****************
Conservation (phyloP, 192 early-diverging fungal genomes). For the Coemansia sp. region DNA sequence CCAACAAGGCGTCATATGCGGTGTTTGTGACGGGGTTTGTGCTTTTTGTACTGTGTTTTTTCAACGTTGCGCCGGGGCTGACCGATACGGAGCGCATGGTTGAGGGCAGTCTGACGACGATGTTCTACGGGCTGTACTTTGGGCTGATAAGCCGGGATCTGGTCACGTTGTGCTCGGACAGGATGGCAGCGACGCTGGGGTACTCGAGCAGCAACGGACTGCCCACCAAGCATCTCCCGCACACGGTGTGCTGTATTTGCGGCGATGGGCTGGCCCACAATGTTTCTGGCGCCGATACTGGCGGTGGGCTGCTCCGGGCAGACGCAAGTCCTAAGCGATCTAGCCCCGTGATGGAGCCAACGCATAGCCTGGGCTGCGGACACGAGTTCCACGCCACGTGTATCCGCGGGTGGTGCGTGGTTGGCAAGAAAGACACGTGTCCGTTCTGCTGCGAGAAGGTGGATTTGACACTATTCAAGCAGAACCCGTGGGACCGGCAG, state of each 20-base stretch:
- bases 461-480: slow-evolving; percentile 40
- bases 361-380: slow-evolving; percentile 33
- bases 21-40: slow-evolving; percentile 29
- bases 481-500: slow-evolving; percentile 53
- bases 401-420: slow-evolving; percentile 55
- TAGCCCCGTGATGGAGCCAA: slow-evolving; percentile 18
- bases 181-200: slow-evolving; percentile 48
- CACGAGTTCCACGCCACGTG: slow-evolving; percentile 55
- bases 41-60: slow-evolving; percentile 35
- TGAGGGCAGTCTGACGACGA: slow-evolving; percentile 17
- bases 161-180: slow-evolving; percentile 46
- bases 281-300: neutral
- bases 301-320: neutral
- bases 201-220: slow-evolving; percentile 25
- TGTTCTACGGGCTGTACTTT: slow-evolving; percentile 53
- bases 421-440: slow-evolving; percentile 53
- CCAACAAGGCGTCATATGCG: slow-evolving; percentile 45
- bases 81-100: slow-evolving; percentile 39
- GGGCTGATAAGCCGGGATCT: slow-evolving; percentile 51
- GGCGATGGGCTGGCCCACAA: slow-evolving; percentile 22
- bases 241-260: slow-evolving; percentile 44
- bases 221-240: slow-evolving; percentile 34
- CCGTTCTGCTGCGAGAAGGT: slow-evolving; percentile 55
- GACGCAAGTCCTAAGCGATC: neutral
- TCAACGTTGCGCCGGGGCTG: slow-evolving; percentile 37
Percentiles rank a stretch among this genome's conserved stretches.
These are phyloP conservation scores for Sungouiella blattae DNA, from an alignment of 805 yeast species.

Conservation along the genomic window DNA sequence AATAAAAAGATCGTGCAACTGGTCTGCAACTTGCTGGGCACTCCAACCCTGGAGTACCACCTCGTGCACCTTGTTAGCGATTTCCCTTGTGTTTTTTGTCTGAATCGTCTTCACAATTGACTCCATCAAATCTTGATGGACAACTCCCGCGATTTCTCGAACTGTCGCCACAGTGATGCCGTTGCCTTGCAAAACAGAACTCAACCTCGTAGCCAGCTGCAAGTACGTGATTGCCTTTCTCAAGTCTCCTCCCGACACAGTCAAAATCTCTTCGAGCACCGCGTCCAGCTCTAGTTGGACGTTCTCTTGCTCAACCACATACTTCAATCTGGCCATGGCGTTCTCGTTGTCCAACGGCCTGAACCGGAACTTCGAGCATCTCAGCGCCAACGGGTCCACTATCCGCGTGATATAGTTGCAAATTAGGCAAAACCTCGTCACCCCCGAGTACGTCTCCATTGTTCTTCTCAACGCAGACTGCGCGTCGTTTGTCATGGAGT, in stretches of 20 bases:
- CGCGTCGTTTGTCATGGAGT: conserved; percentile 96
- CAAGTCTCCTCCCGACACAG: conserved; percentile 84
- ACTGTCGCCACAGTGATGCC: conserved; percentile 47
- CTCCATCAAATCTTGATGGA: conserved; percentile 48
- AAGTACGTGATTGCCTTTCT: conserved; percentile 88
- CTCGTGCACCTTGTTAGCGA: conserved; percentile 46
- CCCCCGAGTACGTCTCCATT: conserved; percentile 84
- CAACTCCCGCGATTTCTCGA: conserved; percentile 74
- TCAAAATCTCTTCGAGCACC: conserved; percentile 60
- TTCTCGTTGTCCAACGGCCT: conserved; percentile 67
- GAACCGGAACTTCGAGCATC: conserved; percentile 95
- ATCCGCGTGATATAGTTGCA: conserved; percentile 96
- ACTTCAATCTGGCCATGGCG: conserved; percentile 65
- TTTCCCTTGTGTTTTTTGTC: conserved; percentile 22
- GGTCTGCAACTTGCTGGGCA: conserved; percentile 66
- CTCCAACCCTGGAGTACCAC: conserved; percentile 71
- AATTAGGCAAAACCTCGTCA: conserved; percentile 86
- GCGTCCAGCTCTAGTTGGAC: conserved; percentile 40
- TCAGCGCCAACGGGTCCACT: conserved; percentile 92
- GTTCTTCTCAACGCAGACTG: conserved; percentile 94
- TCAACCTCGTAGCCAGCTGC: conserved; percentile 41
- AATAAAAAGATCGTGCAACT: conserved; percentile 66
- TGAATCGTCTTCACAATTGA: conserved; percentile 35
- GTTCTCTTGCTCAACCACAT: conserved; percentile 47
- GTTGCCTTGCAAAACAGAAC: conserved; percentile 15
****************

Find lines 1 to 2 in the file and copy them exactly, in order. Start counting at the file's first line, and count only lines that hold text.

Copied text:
Conservation (phyloP, 192 early-diverging fungal genomes). For the Coemansia sp. region DNA sequence CCAACAAGGCGTCATATGCGGTGTTTGTGACGGGGTTTGTGCTTTTTGTACTGTGTTTTTTCAACGTTGCGCCGGGGCTGACCGATACGGAGCGCATGGTTGAGGGCAGTCTGACGACGATGTTCTACGGGCTGTACTTTGGGCTGATAAGCCGGGATCTGGTCACGTTGTGCTCGGACAGGATGGCAGCGACGCTGGGGTACTCGAGCAGCAACGGACTGCCCACCAAGCATCTCCCGCACACGGTGTGCTGTATTTGCGGCGATGGGCTGGCCCACAATGTTTCTGGCGCCGATACTGGCGGTGGGCTGCTCCGGGCAGACGCAAGTCCTAAGCGATCTAGCCCCGTGATGGAGCCAACGCATAGCCTGGGCTGCGGACACGAGTTCCACGCCACGTGTATCCGCGGGTGGTGCGTGGTTGGCAAGAAAGACACGTGTCCGTTCTGCTGCGAGAAGGTGGATTTGACACTATTCAAGCAGAACCCGTGGGACCGGCAG, state of each 20-base stretch:
- bases 461-480: slow-evolving; percentile 40